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An Overview of Shipping Bill and Other Important Export Documents Research Team | Posted On Friday, October 12,2018, 05:15 PM

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An Overview of Shipping Bill and Other Important Export Documents



Export from India requires special documents, depending on the type of product and destination. Export Documents not only give details on the product and its destination port, but are also used for the purpose of taxation and quality control inspection certification. Any goods moving out of the country need to be approved by the Customs Authorities, through a mandatory filing of a legal document called Shipping Bill. It is the main document based on which the customs office gives permission for exports. If the export is by sea, it is a shipping bill, and if the goods are sent by air, it’s called an Airway Bill.

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What is Shipping Bill?

A shipping bill is issued by the shipping agent and represents some kind of certificate for all parties, including ship's owner, seller, buyer and all other parties involved. It contains all the details on the goods being exported, the name and information of the vessel of export, consignee details, port of loading, the port at which the goods must be offloaded, country of final destination, exporter’s name, address, terms of delivery, terms of payment and other details. The exporter prepares the Shipping Bill for obtaining customs clearance. Once the customs authorities receive the shipping bill, they conduct an assessment and examination procedure, after which, a “Let Export Order” is issued on the shipping bill duly signed and sealed by the customs officials.

Types of Shipping Bill

Most exports in India are eligible for incentives, and other benefits. In cases where the exporter is required to pay duty to the exporting country’s government, he can claim exemption from duty. Categorising the different types of exports makes it easy for customs officials to identify which category they fall under. This is done by filing different types of shipping bills, which are colour coded. The types of shipping bills are explained below:

1. Duty Free Shipping Bill

Exports which are not required to pay any customs duty and not eligible for duty drawback are filed on a duty free shipping bill. It is printed on a simple white paper.

2. Dutiable Shipping Bill

Certain goods attract export duty, which must be paid to the customs department. They may or may not be eligible for duty drawback. It is printed on yellow paper.

3. Drawback Shipping Bill

It is used for goods which are eligible for refund of duty. It is printed on green paper, but, once the drawback claim has been paid to the bank, it is printed on yellow paper.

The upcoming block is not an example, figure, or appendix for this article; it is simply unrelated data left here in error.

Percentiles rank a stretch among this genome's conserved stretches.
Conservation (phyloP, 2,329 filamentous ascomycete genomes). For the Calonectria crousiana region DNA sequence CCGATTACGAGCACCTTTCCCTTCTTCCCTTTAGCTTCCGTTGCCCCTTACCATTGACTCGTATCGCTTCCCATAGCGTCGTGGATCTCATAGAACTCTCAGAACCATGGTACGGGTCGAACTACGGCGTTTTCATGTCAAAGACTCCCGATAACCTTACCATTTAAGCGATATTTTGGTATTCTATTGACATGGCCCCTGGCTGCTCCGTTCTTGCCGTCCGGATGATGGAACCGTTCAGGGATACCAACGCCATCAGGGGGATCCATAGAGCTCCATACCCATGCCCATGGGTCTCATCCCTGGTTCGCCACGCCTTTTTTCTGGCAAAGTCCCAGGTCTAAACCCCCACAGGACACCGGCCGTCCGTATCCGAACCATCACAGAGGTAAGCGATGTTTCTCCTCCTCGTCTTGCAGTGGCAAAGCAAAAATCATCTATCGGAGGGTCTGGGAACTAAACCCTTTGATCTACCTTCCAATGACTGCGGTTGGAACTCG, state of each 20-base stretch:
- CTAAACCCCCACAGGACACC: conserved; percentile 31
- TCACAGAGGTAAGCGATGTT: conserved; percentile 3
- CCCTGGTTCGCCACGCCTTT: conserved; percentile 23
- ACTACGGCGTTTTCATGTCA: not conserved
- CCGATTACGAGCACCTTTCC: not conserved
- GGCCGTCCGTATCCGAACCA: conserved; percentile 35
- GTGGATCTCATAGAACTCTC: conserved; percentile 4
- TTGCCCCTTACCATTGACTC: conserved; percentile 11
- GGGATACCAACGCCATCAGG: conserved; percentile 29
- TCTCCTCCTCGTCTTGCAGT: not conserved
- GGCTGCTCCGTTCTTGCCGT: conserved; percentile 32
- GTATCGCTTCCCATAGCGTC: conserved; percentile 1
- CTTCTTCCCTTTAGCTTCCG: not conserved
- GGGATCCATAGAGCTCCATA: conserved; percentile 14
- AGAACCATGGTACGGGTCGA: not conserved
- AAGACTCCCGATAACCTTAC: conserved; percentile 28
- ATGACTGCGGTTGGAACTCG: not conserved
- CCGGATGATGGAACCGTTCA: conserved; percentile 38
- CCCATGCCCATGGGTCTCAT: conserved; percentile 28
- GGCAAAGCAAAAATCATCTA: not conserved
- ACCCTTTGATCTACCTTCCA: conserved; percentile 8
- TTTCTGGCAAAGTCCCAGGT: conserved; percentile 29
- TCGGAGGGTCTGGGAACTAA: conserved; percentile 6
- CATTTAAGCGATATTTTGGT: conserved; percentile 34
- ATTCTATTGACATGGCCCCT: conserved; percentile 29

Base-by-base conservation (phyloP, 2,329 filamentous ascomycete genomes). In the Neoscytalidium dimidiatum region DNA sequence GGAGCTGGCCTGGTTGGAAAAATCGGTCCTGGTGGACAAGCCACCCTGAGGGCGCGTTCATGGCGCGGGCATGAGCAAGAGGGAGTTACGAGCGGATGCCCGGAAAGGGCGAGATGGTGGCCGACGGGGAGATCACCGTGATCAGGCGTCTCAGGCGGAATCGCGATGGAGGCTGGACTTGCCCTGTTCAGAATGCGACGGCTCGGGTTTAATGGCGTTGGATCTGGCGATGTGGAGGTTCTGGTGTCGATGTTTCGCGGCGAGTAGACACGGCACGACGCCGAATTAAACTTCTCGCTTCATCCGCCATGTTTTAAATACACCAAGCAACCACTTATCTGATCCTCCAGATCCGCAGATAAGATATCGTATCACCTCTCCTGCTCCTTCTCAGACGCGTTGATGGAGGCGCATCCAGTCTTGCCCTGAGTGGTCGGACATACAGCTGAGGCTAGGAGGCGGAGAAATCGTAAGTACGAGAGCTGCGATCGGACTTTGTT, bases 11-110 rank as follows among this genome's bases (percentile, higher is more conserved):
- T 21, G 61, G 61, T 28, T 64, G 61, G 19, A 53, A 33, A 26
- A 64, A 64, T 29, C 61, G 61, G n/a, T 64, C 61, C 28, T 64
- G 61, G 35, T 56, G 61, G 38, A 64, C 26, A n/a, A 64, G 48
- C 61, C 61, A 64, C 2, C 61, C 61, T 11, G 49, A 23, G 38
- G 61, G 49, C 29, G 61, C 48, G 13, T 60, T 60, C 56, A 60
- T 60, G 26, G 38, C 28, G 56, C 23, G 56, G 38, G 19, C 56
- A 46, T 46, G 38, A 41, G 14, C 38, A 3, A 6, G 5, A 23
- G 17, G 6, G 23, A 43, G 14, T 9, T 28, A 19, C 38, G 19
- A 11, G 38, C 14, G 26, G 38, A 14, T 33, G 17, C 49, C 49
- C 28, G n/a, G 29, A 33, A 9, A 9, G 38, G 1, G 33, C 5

4. Ex-Bond Shipping Bill

Some goods are imported and awaiting re-export. These goods are stored in bonded warehouses. Such goods are reported on an Ex-Bond Shipping Bill which is printed on Pink Paper.

5. Coastal Shipping Bill

It isn’t exactly an export document. It is filed in the case of shipment that is moved from one port to another, within India.

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Exporters have to file several important documents prior to shipping goods or commodities from one country to another. A shipping bill is one such document. It must be prepared and filed by the exporter to get the customs clearance.

After verification of the shipping bill also called the bill of export, the customs authority permits the export of commodities. It is worth noticing that the bill of export needs to be filed in all formats of the shipment. The bill can be submitted manually or electronically and should be filed according to the norms of the customs department of every country.

An Overview of Shipping Bill and Other Important Export Documents  

Types of shipping bills

1. Duty-free shipping bill

Duty-free shipping bill shall be printed on a simple white paper. The exports that do not qualify for duty drawback and required for customs duty remittance, shall be filed on a duty-free shipping bill.

2. Dutiable shipping bill

Certain commodities attract export duty that must be remitted to the customs department. Dutiable shipping bill might or might not be entitled to duty drawback. It shall be printed on a yellow paper.

3. Drawback shipping bill

Drawback shipping bill must be filed when the commodities to be shipped are eligible for the repayment. It is printed on a green paper.

4. Coastal shipping bill

Coastal shipping bill is not an export document. When the shipment is moved from one port to another within India, the bill must be filed.

5. Shipping bill for shipment Ex-bond

When the goods to be imported are stored at bonded storehouses awaiting re-export, ex-bond shipping bill must be filed. The bill shall be printed on a pink paper.

Steps to be followed to generate the shipping bill

  1. The exporter must register with customs with his or her IES Code Number or Authorized Dealer Code Number or Customs House Agents License Number.
  2. At the service centre, the exporter has to submit the packing list and a copy of the invoice.
  3. After submitting the required details, a checklist is generated and the same shall be handed over to the exporter.
  4. The exporter must verify the data. The same should be intimated to the service centre.
  5. Once the given details are verified, they get processed automatically.
  6. If the total value of the commodities to be exported exceeds Rs 10 Lakhs, the Assistant Commissioner Export will assess the details.
  7. The exporter may check the bill status with the service centre once the processing is done.